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Re: New-maintainer - STOP THAT SHIT

On Sun, Jan 14, 2001 at 10:06:34PM -0900, Britton wrote:
> > I mean, is it really difficult to see how approving someone who'll
> > maintain a couple of packages that'll get dropped into optional or extra
> > isn't really a high priority? Is it difficult to see how someone might
> The problem with this logic is that you don't have much chance of being
> able to accurately determine which maintainers are going to result in just
> a few package of this sort and which will do more, sometimes a lot more.

Well, having someone say "I'm going to setup and maintain an arm
autobuilder, have a look at http://foo.bar.org/~buildd/ where I've
already got it half working" versus someone saying "I don't really feel
comfortable doing more than one or two packages yet" seems a good start.
(cf, the Tasks and Skills check).

And I mean, it'd be nice to not need to prioritise people, but we still
don't seem to be able to handle the volume of new maintainer applicants
we have effectively, so we need to do *something*.

And while it'd be nice to have a dozen clueful, well known and highly
trusted people who can spend twelve hours a day every day just processing
new-maintainers, we just plain don't have a dozen clueful, well known
and highly trusted people who're willing to do that. We basically have
one such individual, and he's neither willing nor able to spend that
much time on n-m's (or so I'd presume).

So apart from wishful thinking, what's the point of worrying about it?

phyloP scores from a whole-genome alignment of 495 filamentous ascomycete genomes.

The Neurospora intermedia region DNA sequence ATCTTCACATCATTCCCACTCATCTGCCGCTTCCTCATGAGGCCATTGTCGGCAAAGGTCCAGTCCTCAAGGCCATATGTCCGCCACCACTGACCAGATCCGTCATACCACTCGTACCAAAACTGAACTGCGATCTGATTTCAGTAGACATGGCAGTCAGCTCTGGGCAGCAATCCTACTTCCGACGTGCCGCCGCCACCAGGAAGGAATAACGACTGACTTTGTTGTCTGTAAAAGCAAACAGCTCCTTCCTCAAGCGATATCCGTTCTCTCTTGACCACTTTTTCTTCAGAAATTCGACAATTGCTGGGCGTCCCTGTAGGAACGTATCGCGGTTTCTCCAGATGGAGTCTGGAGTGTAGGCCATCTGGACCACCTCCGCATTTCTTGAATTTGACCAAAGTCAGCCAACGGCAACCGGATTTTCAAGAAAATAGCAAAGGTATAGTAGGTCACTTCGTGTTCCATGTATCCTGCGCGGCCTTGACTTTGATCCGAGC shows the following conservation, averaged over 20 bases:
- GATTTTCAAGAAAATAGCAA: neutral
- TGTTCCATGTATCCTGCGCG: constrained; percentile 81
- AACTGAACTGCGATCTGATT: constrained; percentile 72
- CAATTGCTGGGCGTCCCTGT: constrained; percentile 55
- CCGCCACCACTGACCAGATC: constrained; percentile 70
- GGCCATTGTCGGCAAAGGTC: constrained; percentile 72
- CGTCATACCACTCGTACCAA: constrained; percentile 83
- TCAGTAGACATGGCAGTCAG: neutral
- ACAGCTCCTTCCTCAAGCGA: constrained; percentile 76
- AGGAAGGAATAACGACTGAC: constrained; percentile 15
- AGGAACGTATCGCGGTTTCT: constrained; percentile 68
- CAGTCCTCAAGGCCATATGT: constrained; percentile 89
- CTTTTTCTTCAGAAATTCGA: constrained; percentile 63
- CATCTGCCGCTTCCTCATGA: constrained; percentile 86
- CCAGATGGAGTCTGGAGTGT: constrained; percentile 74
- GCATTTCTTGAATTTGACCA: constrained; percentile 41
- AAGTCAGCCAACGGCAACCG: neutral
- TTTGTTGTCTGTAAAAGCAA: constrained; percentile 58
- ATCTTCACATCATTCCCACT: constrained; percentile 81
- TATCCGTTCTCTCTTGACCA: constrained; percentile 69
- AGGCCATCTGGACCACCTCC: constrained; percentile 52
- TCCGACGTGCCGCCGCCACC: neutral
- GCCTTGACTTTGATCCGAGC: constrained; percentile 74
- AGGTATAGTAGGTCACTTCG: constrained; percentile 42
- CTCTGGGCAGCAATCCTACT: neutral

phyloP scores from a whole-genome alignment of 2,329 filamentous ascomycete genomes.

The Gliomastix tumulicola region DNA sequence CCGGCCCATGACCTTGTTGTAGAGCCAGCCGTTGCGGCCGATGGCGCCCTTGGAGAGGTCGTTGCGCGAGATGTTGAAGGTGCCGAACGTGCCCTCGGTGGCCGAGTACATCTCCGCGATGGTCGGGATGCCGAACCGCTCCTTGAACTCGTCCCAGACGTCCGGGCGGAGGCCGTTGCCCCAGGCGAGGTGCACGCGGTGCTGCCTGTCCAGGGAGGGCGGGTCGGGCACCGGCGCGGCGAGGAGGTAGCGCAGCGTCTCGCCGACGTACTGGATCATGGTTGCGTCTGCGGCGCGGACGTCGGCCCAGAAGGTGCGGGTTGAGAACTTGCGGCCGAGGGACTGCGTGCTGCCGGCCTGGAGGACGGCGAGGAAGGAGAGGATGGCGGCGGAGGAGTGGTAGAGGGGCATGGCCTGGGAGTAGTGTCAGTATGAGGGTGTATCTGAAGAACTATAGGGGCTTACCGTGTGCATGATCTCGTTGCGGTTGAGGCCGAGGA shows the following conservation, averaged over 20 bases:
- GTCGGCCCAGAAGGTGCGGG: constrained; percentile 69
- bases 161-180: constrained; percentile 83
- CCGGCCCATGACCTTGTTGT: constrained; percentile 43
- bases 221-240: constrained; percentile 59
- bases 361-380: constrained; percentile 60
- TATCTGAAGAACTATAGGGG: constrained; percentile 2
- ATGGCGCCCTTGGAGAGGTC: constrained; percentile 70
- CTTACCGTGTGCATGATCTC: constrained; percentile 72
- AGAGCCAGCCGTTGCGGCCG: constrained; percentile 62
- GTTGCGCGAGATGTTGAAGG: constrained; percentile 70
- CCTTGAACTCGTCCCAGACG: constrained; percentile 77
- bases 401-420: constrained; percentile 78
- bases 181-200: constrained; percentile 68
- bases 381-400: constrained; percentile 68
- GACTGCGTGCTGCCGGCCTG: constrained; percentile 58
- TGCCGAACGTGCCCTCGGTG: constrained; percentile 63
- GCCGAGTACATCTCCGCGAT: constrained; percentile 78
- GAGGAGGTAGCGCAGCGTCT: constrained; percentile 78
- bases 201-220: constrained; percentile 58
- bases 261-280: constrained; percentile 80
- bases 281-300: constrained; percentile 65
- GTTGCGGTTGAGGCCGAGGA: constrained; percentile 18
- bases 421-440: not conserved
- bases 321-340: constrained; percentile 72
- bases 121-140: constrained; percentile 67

Wishing for something alone rarely makes it happen, worrying about a
problem and nothing more rarely makes it go away.

And lacking the copious free time and other things we might wish for,
we're left with trying to make the most productive use of what time
and resources we have. And, again, whining about this does nothing to
increase the time or resources available to us. [0]

> Finally, the debian packageing scheme allows for a high degree of parallel
> development, and it needs to, since we aspire to put a wrapper around
> every single piece of useful free software we can find. 

And the Debian security model only allows us one line of defence against
incompetent or rogue contributors: new-maintainer.

Once someone's in, they can immediately upload a new version of libc
with whatever exploits they want, which'll get automatically included
in the archive and mirrored within twenty-four hours, and will then get
automatically installed on, at a guess, thousands of machines. They can
poke around on *.debian.org systems looking for security holes to abuse
in an attempt to cripple the system, they can lookup the home addresses
of other maintainers and work out whether they're currently on vacation,
they suddenly have access to machines behind some of our sponsors'
firewalls, they can setup some nice large wgets to try increasing some
of our sponsors' networking bills, they can probably run fork or memory
bombs on a few of our critical servers, they can setup an autobuilder
or two and accidently insert trojans in every other package you build.

To be truthful, this isn't our only line of defense: if any of this